The methodology used to design and analyse the data from the study includes research design, the target population, sampling and sample size, data collection procedure and data analysis and presentation. The study was focused on Zanzibar, Tanzania where the researcher found it easy to get access to the data required. The MFIs had been there in Zanzibar city for so long rendering various financial services. The study narrowed the sample to the individuals who are in the category of low-income and holding banking account with commercial banks, MFIs, Saving and Credit Society Organisations (SACCOs) and Netizens. The research design that was used for the purpose of this study was explorative design, implying that it seeks to explore the influence of demographic factors on the awareness level of microfinance institutions’ facilities in Zanzibar, Tanzania. A total of 147 responses were collected electronically using Google form in term of different demographic characteristics among peoples in Zanzibar. The data were entered into an SPSS file and then checked for their completeness and accuracy. The missing values and other errors were checked through the use of the minimum and maximum command. This procedure revealed that some data had been entered erroneously and these data were therefore corrected by referring to the relevant response. In ensuring that the coefficients of the data generated in this study are statistically acceptable, reliability testing of all the variables was conducted. This research has used several data analysis techniques like descriptive analysis and correlation, among others.

Results

The results were classified into three categories which are data characteristics, demographic characteristic and hypothesis testing. The data characteristics include: reliability of data and normality variables; characteristics such as average and variability of responses; and, demographic analysis includes gender, marital status, age, education level, occupation and source of income. Meanwhile, hypothesis testing was conducted using correlation analysis.

Data characteristics

Table 1 shows the reliability results measured by Cronbach’s Alpha. The items are classified into four main groups, namely demographics, general services, online services and mobile services. It was revealed that the results are reliable and acceptable as the Alpha is 0.67, which is within the required range of between 0.67-0.87 [21].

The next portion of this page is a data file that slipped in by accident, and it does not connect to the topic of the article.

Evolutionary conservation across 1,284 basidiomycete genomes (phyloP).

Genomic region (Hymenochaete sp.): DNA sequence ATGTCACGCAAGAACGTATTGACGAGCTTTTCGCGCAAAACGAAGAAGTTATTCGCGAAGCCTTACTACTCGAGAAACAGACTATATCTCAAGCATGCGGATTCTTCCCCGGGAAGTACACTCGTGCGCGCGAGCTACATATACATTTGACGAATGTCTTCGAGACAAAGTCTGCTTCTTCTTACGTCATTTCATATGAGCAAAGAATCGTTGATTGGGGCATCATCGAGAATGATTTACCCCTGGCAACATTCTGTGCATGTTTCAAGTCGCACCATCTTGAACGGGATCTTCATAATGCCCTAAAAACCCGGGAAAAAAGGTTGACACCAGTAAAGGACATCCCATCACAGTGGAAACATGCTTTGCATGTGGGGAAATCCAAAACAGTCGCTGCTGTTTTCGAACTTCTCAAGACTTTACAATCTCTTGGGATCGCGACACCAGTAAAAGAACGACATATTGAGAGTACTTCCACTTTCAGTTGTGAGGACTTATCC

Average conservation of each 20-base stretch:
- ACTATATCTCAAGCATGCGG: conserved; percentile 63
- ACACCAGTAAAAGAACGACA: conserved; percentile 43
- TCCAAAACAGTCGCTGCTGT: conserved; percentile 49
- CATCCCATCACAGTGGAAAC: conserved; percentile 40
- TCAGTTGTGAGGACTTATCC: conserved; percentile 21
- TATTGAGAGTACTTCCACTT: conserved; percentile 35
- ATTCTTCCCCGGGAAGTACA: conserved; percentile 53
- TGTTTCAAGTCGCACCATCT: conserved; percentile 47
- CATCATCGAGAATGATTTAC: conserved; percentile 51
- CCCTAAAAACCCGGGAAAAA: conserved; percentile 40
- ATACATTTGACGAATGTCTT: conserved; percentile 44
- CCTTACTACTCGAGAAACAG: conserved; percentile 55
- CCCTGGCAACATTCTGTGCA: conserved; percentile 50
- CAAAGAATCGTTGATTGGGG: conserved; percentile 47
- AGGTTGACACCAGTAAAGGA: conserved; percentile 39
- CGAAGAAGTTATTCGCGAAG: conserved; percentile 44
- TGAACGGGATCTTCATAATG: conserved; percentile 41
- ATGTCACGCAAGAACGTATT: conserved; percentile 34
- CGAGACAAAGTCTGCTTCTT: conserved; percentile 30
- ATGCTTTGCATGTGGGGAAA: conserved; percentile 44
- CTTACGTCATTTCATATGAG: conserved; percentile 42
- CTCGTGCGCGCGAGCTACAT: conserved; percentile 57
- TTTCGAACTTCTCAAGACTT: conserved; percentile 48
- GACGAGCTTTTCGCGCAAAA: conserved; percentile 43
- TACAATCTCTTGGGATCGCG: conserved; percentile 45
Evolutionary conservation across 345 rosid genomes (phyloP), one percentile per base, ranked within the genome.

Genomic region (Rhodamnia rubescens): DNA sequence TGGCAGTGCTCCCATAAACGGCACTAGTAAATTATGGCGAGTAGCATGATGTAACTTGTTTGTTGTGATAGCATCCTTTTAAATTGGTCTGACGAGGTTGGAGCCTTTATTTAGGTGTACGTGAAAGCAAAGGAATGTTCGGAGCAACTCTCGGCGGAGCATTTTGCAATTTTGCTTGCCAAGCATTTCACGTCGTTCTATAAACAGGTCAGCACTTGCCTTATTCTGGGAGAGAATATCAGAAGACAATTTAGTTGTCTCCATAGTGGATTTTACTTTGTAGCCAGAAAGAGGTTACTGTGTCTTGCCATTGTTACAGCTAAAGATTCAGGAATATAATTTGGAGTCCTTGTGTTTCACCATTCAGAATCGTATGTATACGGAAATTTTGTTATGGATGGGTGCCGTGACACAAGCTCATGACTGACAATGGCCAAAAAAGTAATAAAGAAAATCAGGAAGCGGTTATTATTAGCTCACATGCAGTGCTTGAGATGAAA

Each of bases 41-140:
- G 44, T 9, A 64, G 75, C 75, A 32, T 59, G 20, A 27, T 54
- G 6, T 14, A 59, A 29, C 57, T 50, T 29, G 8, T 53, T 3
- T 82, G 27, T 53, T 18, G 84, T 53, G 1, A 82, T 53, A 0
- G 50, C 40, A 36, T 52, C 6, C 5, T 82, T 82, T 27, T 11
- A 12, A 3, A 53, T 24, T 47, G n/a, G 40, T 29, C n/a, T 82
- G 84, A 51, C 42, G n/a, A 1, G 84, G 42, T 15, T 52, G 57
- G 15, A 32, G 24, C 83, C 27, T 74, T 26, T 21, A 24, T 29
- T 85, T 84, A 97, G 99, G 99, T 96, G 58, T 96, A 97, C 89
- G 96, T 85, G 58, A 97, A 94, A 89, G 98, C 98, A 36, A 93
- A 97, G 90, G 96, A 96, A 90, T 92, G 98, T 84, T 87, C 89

Table 1: Reliability Test.

Cronbach's Alpha N of Items
0.67 4

Figure 1 on the other hand, shows the normal distribution curves of demographics, awareness of online services, mobile services and general services of MFIs. As can be observed, the data are normally distributed.

arabian-journal-business-management-review-normality

Figure 1. Normality Test.

General demographics of the respondent

Table 2 shows the general demographics of the respondents such as gender, marital status, age group and highest education level. Male represents 61.90 percent and female makes up 38.10 percent of the total respondents. Based on marital status, 38.78 percent are single, 53.74 percent are married, 5.44 percent are divorced and 2.04 percent are widow. The respondents in the age group of 20-30 years represent 46.26 percent, 31-40 years is 34.69 percent, 31-50 years is 15.65 percent while those above 50 years are only 3.4 percent. The respondents with degree level of education are 45.58 percent followed by those with master degree (29.25 percent), diploma education (17.01 percent), secondary education (3.40 percent), certificate education (2.72 percent) and others, i.e., who are not falling into any of the above categories, represent 2.04 percent.

Table 2: General Demographics of the Respondents.

Gender Frequency Percent
Male 91 61.9
Female 56 38.1
Total 147 100
Marital Status